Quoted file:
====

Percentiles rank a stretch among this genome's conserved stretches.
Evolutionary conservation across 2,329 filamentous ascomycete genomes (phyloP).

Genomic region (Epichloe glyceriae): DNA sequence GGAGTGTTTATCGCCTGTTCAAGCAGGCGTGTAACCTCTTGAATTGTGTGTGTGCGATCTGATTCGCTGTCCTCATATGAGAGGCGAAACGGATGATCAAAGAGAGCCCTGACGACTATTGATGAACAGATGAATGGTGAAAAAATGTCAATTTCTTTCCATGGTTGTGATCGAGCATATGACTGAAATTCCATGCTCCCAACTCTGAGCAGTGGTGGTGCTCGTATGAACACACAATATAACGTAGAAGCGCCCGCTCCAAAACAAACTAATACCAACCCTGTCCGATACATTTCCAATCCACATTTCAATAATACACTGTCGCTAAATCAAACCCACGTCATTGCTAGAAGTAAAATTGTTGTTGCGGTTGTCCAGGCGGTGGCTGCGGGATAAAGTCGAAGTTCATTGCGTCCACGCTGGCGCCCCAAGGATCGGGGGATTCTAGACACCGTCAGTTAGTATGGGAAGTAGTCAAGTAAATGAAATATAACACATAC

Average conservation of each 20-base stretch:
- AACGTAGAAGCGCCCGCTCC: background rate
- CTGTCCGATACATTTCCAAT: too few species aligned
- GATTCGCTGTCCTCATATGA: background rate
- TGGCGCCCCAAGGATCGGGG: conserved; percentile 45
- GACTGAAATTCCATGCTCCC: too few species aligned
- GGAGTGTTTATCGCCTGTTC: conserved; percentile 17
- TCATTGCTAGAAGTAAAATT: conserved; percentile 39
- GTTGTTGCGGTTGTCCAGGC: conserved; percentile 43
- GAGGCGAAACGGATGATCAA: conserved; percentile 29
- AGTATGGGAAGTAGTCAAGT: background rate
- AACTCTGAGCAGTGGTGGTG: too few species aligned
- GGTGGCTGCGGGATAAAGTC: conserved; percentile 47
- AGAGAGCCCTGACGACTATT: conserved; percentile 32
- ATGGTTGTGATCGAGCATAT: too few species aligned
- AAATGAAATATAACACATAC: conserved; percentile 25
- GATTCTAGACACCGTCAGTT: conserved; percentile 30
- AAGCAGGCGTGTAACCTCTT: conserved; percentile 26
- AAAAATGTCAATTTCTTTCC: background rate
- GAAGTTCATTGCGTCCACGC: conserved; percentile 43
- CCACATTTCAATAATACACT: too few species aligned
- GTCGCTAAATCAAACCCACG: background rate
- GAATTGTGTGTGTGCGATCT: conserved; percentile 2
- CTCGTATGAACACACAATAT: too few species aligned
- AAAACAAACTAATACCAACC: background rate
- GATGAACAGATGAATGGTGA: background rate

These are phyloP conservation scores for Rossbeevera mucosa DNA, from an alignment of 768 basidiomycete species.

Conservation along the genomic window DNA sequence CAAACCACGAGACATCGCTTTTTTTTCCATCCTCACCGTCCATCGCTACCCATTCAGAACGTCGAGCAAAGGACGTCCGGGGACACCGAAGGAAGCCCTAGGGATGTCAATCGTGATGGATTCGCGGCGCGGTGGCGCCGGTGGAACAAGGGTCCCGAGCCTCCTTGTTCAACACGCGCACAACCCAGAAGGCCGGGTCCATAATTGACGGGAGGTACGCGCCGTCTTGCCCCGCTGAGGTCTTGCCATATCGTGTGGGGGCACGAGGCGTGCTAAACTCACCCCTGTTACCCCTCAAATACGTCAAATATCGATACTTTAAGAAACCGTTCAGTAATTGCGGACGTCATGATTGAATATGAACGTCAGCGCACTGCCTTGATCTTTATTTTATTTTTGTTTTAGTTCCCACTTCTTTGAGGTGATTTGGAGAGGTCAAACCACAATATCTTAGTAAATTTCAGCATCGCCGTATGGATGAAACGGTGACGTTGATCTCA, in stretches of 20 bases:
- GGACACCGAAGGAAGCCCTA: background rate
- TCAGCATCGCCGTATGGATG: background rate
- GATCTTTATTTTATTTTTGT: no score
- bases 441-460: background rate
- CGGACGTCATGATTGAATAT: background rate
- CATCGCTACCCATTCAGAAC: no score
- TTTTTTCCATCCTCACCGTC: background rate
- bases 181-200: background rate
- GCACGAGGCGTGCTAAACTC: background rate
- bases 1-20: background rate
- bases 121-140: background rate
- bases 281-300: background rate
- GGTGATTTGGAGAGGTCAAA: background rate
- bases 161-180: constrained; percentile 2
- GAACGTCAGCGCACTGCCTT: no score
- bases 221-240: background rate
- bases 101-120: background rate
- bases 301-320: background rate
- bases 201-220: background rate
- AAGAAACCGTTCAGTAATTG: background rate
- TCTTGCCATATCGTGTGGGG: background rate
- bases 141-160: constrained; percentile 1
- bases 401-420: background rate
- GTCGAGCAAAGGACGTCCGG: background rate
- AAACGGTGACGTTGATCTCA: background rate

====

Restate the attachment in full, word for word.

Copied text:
Percentiles rank a stretch among this genome's conserved stretches.
Evolutionary conservation across 2,329 filamentous ascomycete genomes (phyloP).

Genomic region (Epichloe glyceriae): DNA sequence GGAGTGTTTATCGCCTGTTCAAGCAGGCGTGTAACCTCTTGAATTGTGTGTGTGCGATCTGATTCGCTGTCCTCATATGAGAGGCGAAACGGATGATCAAAGAGAGCCCTGACGACTATTGATGAACAGATGAATGGTGAAAAAATGTCAATTTCTTTCCATGGTTGTGATCGAGCATATGACTGAAATTCCATGCTCCCAACTCTGAGCAGTGGTGGTGCTCGTATGAACACACAATATAACGTAGAAGCGCCCGCTCCAAAACAAACTAATACCAACCCTGTCCGATACATTTCCAATCCACATTTCAATAATACACTGTCGCTAAATCAAACCCACGTCATTGCTAGAAGTAAAATTGTTGTTGCGGTTGTCCAGGCGGTGGCTGCGGGATAAAGTCGAAGTTCATTGCGTCCACGCTGGCGCCCCAAGGATCGGGGGATTCTAGACACCGTCAGTTAGTATGGGAAGTAGTCAAGTAAATGAAATATAACACATAC

Average conservation of each 20-base stretch:
- AACGTAGAAGCGCCCGCTCC: background rate
- CTGTCCGATACATTTCCAAT: too few species aligned
- GATTCGCTGTCCTCATATGA: background rate
- TGGCGCCCCAAGGATCGGGG: conserved; percentile 45
- GACTGAAATTCCATGCTCCC: too few species aligned
- GGAGTGTTTATCGCCTGTTC: conserved; percentile 17
- TCATTGCTAGAAGTAAAATT: conserved; percentile 39
- GTTGTTGCGGTTGTCCAGGC: conserved; percentile 43
- GAGGCGAAACGGATGATCAA: conserved; percentile 29
- AGTATGGGAAGTAGTCAAGT: background rate
- AACTCTGAGCAGTGGTGGTG: too few species aligned
- GGTGGCTGCGGGATAAAGTC: conserved; percentile 47
- AGAGAGCCCTGACGACTATT: conserved; percentile 32
- ATGGTTGTGATCGAGCATAT: too few species aligned
- AAATGAAATATAACACATAC: conserved; percentile 25
- GATTCTAGACACCGTCAGTT: conserved; percentile 30
- AAGCAGGCGTGTAACCTCTT: conserved; percentile 26
- AAAAATGTCAATTTCTTTCC: background rate
- GAAGTTCATTGCGTCCACGC: conserved; percentile 43
- CCACATTTCAATAATACACT: too few species aligned
- GTCGCTAAATCAAACCCACG: background rate
- GAATTGTGTGTGTGCGATCT: conserved; percentile 2
- CTCGTATGAACACACAATAT: too few species aligned
- AAAACAAACTAATACCAACC: background rate
- GATGAACAGATGAATGGTGA: background rate

These are phyloP conservation scores for Rossbeevera mucosa DNA, from an alignment of 768 basidiomycete species.

Conservation along the genomic window DNA sequence CAAACCACGAGACATCGCTTTTTTTTCCATCCTCACCGTCCATCGCTACCCATTCAGAACGTCGAGCAAAGGACGTCCGGGGACACCGAAGGAAGCCCTAGGGATGTCAATCGTGATGGATTCGCGGCGCGGTGGCGCCGGTGGAACAAGGGTCCCGAGCCTCCTTGTTCAACACGCGCACAACCCAGAAGGCCGGGTCCATAATTGACGGGAGGTACGCGCCGTCTTGCCCCGCTGAGGTCTTGCCATATCGTGTGGGGGCACGAGGCGTGCTAAACTCACCCCTGTTACCCCTCAAATACGTCAAATATCGATACTTTAAGAAACCGTTCAGTAATTGCGGACGTCATGATTGAATATGAACGTCAGCGCACTGCCTTGATCTTTATTTTATTTTTGTTTTAGTTCCCACTTCTTTGAGGTGATTTGGAGAGGTCAAACCACAATATCTTAGTAAATTTCAGCATCGCCGTATGGATGAAACGGTGACGTTGATCTCA, in stretches of 20 bases:
- GGACACCGAAGGAAGCCCTA: background rate
- TCAGCATCGCCGTATGGATG: background rate
- GATCTTTATTTTATTTTTGT: no score
- bases 441-460: background rate
- CGGACGTCATGATTGAATAT: background rate
- CATCGCTACCCATTCAGAAC: no score
- TTTTTTCCATCCTCACCGTC: background rate
- bases 181-200: background rate
- GCACGAGGCGTGCTAAACTC: background rate
- bases 1-20: background rate
- bases 121-140: background rate
- bases 281-300: background rate
- GGTGATTTGGAGAGGTCAAA: background rate
- bases 161-180: constrained; percentile 2
- GAACGTCAGCGCACTGCCTT: no score
- bases 221-240: background rate
- bases 101-120: background rate
- bases 301-320: background rate
- bases 201-220: background rate
- AAGAAACCGTTCAGTAATTG: background rate
- TCTTGCCATATCGTGTGGGG: background rate
- bases 141-160: constrained; percentile 1
- bases 401-420: background rate
- GTCGAGCAAAGGACGTCCGG: background rate
- AAACGGTGACGTTGATCTCA: background rate